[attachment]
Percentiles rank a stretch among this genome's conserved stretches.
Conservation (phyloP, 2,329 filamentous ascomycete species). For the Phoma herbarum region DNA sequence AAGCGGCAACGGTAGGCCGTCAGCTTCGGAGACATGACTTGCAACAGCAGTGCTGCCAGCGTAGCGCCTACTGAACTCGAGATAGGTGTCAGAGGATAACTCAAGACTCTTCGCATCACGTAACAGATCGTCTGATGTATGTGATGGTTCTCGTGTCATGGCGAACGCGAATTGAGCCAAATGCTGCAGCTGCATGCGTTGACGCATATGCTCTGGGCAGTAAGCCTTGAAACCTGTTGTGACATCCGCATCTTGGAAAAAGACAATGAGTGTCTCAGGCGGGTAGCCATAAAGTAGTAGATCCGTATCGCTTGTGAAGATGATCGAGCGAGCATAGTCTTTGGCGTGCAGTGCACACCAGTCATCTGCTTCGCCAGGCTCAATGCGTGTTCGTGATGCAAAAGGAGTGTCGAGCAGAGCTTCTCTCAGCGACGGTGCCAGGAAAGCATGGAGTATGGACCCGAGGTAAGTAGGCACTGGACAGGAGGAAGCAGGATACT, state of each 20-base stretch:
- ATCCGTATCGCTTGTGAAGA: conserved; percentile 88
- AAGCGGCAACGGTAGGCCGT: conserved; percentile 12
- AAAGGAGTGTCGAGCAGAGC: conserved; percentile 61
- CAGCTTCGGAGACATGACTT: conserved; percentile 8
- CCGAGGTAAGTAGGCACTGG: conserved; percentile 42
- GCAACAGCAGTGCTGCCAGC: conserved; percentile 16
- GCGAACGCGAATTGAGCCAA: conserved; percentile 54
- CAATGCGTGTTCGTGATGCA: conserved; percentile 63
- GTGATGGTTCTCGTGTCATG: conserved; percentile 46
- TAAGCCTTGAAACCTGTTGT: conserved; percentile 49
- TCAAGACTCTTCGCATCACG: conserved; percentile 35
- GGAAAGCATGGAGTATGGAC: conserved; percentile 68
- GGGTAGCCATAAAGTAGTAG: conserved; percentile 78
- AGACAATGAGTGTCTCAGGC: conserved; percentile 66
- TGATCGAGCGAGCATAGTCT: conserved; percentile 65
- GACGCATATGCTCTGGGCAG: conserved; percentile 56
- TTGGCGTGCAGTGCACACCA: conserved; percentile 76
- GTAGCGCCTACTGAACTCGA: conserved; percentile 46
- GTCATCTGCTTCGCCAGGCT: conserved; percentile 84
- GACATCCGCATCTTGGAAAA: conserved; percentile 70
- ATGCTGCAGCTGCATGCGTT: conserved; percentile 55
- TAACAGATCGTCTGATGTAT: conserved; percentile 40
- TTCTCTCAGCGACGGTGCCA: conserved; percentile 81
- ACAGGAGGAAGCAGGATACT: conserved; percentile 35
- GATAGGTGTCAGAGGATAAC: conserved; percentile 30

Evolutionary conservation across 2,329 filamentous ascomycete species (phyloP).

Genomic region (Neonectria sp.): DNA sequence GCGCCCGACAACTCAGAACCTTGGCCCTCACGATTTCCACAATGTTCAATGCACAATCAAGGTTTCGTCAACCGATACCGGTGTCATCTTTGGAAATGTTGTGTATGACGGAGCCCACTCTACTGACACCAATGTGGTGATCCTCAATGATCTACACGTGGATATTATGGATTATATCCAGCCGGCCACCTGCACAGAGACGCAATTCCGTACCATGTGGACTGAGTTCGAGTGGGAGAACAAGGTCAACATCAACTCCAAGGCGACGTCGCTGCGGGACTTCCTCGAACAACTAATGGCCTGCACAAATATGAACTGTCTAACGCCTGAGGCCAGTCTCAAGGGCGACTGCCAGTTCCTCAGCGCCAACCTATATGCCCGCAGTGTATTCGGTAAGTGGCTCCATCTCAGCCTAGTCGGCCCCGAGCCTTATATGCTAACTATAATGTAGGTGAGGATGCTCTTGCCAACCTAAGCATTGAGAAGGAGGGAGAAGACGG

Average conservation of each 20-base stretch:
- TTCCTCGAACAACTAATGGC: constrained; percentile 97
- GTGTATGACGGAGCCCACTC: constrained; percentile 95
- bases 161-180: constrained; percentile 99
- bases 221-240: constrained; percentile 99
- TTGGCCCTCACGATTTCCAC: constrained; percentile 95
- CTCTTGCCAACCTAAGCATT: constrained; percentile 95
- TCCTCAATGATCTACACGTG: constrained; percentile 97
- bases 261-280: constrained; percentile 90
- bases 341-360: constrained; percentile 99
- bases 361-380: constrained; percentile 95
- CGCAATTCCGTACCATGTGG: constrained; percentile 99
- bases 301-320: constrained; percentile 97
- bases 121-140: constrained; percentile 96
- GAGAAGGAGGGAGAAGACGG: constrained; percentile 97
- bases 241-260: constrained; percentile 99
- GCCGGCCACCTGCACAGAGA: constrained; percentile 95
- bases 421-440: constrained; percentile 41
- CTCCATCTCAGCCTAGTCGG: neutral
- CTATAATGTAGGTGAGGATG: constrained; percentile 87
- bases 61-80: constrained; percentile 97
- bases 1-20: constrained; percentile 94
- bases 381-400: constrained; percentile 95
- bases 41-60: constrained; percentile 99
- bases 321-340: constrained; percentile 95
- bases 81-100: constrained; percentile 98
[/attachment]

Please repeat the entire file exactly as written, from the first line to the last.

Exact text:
Percentiles rank a stretch among this genome's conserved stretches.
Conservation (phyloP, 2,329 filamentous ascomycete species). For the Phoma herbarum region DNA sequence AAGCGGCAACGGTAGGCCGTCAGCTTCGGAGACATGACTTGCAACAGCAGTGCTGCCAGCGTAGCGCCTACTGAACTCGAGATAGGTGTCAGAGGATAACTCAAGACTCTTCGCATCACGTAACAGATCGTCTGATGTATGTGATGGTTCTCGTGTCATGGCGAACGCGAATTGAGCCAAATGCTGCAGCTGCATGCGTTGACGCATATGCTCTGGGCAGTAAGCCTTGAAACCTGTTGTGACATCCGCATCTTGGAAAAAGACAATGAGTGTCTCAGGCGGGTAGCCATAAAGTAGTAGATCCGTATCGCTTGTGAAGATGATCGAGCGAGCATAGTCTTTGGCGTGCAGTGCACACCAGTCATCTGCTTCGCCAGGCTCAATGCGTGTTCGTGATGCAAAAGGAGTGTCGAGCAGAGCTTCTCTCAGCGACGGTGCCAGGAAAGCATGGAGTATGGACCCGAGGTAAGTAGGCACTGGACAGGAGGAAGCAGGATACT, state of each 20-base stretch:
- ATCCGTATCGCTTGTGAAGA: conserved; percentile 88
- AAGCGGCAACGGTAGGCCGT: conserved; percentile 12
- AAAGGAGTGTCGAGCAGAGC: conserved; percentile 61
- CAGCTTCGGAGACATGACTT: conserved; percentile 8
- CCGAGGTAAGTAGGCACTGG: conserved; percentile 42
- GCAACAGCAGTGCTGCCAGC: conserved; percentile 16
- GCGAACGCGAATTGAGCCAA: conserved; percentile 54
- CAATGCGTGTTCGTGATGCA: conserved; percentile 63
- GTGATGGTTCTCGTGTCATG: conserved; percentile 46
- TAAGCCTTGAAACCTGTTGT: conserved; percentile 49
- TCAAGACTCTTCGCATCACG: conserved; percentile 35
- GGAAAGCATGGAGTATGGAC: conserved; percentile 68
- GGGTAGCCATAAAGTAGTAG: conserved; percentile 78
- AGACAATGAGTGTCTCAGGC: conserved; percentile 66
- TGATCGAGCGAGCATAGTCT: conserved; percentile 65
- GACGCATATGCTCTGGGCAG: conserved; percentile 56
- TTGGCGTGCAGTGCACACCA: conserved; percentile 76
- GTAGCGCCTACTGAACTCGA: conserved; percentile 46
- GTCATCTGCTTCGCCAGGCT: conserved; percentile 84
- GACATCCGCATCTTGGAAAA: conserved; percentile 70
- ATGCTGCAGCTGCATGCGTT: conserved; percentile 55
- TAACAGATCGTCTGATGTAT: conserved; percentile 40
- TTCTCTCAGCGACGGTGCCA: conserved; percentile 81
- ACAGGAGGAAGCAGGATACT: conserved; percentile 35
- GATAGGTGTCAGAGGATAAC: conserved; percentile 30

Evolutionary conservation across 2,329 filamentous ascomycete species (phyloP).

Genomic region (Neonectria sp.): DNA sequence GCGCCCGACAACTCAGAACCTTGGCCCTCACGATTTCCACAATGTTCAATGCACAATCAAGGTTTCGTCAACCGATACCGGTGTCATCTTTGGAAATGTTGTGTATGACGGAGCCCACTCTACTGACACCAATGTGGTGATCCTCAATGATCTACACGTGGATATTATGGATTATATCCAGCCGGCCACCTGCACAGAGACGCAATTCCGTACCATGTGGACTGAGTTCGAGTGGGAGAACAAGGTCAACATCAACTCCAAGGCGACGTCGCTGCGGGACTTCCTCGAACAACTAATGGCCTGCACAAATATGAACTGTCTAACGCCTGAGGCCAGTCTCAAGGGCGACTGCCAGTTCCTCAGCGCCAACCTATATGCCCGCAGTGTATTCGGTAAGTGGCTCCATCTCAGCCTAGTCGGCCCCGAGCCTTATATGCTAACTATAATGTAGGTGAGGATGCTCTTGCCAACCTAAGCATTGAGAAGGAGGGAGAAGACGG

Average conservation of each 20-base stretch:
- TTCCTCGAACAACTAATGGC: constrained; percentile 97
- GTGTATGACGGAGCCCACTC: constrained; percentile 95
- bases 161-180: constrained; percentile 99
- bases 221-240: constrained; percentile 99
- TTGGCCCTCACGATTTCCAC: constrained; percentile 95
- CTCTTGCCAACCTAAGCATT: constrained; percentile 95
- TCCTCAATGATCTACACGTG: constrained; percentile 97
- bases 261-280: constrained; percentile 90
- bases 341-360: constrained; percentile 99
- bases 361-380: constrained; percentile 95
- CGCAATTCCGTACCATGTGG: constrained; percentile 99
- bases 301-320: constrained; percentile 97
- bases 121-140: constrained; percentile 96
- GAGAAGGAGGGAGAAGACGG: constrained; percentile 97
- bases 241-260: constrained; percentile 99
- GCCGGCCACCTGCACAGAGA: constrained; percentile 95
- bases 421-440: constrained; percentile 41
- CTCCATCTCAGCCTAGTCGG: neutral
- CTATAATGTAGGTGAGGATG: constrained; percentile 87
- bases 61-80: constrained; percentile 97
- bases 1-20: constrained; percentile 94
- bases 381-400: constrained; percentile 95
- bases 41-60: constrained; percentile 99
- bases 321-340: constrained; percentile 95
- bases 81-100: constrained; percentile 98